At some point, Rosh Hodesh had been elevated to the status of Shabbat. No work or buying and selling were done on this day. We can see this by the references of Rosh Hodesh always being related in the same phrase as Shabbat. Also in Amos, written in the eighth-century B.C.E., the writer equates the attitude of the merchants of his day with immorality: "When will the New Moon be over so that we may sell grain? And Shabbat that we may trade wheat?" Rosh Hodesh was later viewed with less importance than Shabbat, the prohibition against ordinary work and trade being lifted.
Determining the beginning of the new month and proclaiming the time to all the land was always a problem. At the time of the Second Temple, witnesses were sent by the Sanhedrin to observe the first sliver of the new moon. When the new moon was sighted and confirmed signal fires were lit on mountains surrounding Jerusalem and then on relay fires throughout the land. Rosh Hodesh, the head of the month, would be celebrated the next day.
This method, however, was very susceptible to the whims of impostors who, for some reason, would light signal fires on nights that were not new moons. This created confusion and chaos in distant areas that did not have runners from Jerusalem.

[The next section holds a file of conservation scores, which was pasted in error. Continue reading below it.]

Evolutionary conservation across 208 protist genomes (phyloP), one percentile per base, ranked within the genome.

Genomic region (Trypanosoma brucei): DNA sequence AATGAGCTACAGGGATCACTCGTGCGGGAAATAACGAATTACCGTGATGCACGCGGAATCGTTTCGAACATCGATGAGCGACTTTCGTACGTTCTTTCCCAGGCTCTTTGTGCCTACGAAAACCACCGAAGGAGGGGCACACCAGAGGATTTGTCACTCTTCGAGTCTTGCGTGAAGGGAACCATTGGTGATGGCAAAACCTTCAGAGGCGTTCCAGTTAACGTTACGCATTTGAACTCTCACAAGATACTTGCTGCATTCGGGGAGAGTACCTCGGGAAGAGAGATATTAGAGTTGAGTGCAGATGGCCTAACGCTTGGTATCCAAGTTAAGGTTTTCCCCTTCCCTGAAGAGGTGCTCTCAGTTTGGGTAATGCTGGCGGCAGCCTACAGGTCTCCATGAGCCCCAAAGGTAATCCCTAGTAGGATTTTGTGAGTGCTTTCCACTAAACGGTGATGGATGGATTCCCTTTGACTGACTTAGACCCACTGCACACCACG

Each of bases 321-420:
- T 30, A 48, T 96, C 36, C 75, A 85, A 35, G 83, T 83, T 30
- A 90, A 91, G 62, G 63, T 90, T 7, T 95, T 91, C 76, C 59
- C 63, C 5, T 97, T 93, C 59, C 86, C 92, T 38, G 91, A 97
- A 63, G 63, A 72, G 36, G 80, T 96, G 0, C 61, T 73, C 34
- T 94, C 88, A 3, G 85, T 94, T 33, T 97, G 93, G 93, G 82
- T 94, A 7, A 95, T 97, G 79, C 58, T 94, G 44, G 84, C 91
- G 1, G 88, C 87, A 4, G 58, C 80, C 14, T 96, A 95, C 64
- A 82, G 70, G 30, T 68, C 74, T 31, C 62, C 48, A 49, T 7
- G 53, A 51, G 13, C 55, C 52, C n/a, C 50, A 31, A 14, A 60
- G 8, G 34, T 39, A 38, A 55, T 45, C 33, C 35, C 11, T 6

In the middle of the fourth century C.E., Hillel II set down scientific rules for the computation of the calendar based on the new moon sighting. This began the standardization of the Jewish calendar into what it is currently, without the need for eyewitnesses and the involvement of the Sanhedrin.
Still remaining from the ancient proclamation of the New Moon is a prayer for the upcoming Rosh Hodesh, said on the preceding Shabbat, requesting blessings for the month and declaring when it will begin. In the traditional synagogues on Rosh Hodesh selected Psalms and portions of the Torah are read. Rosh Hodesh is celebrated for either one or two days traditionally, reminiscent of the days when extra time was needed for runners and signal fires to reach distant areas. Some communities gather on Rosh Hodesh for fellowship, Scripture study, and praise.
Whichever way of celebration you choose, be sure to set aside time to recognize Rosh Hodesh.
|Genesis 1:14-19 Creation||6,000 yrs ago|
|Numbers 10:10 Trumpet||1400 B.C.E|
|Numbers 28:11-15||Add'l sacrifices|
|1st Samuel 20:1-43 David, Yonatan||1020 B.C.E|
|1st Chron 23:25-32 Levites praise||1000 B.C.E.|
|2nd Chron 2:1-6 Shlomo's house||950 B.C.E.|
|2nd Kings 4:8-37 Elisha, dead boy||850 B.C.E.|
|Isaiah 66:15-24 Future worship||780 B.C.E|
|Amos 8:4-5 No buy or sell||770 B.C.E|
|2nd Chron 31:2-10 Hezekiah||727 B.C.E|
|Ezekial 46:1-7 Future worship||570 B.C.E.|
|Ezra 3:1-6 1st day of 7th month||460 B.C.E|
|Nehemiah 10:1,29-40 Don't neglect Temple||445 B.C.E.|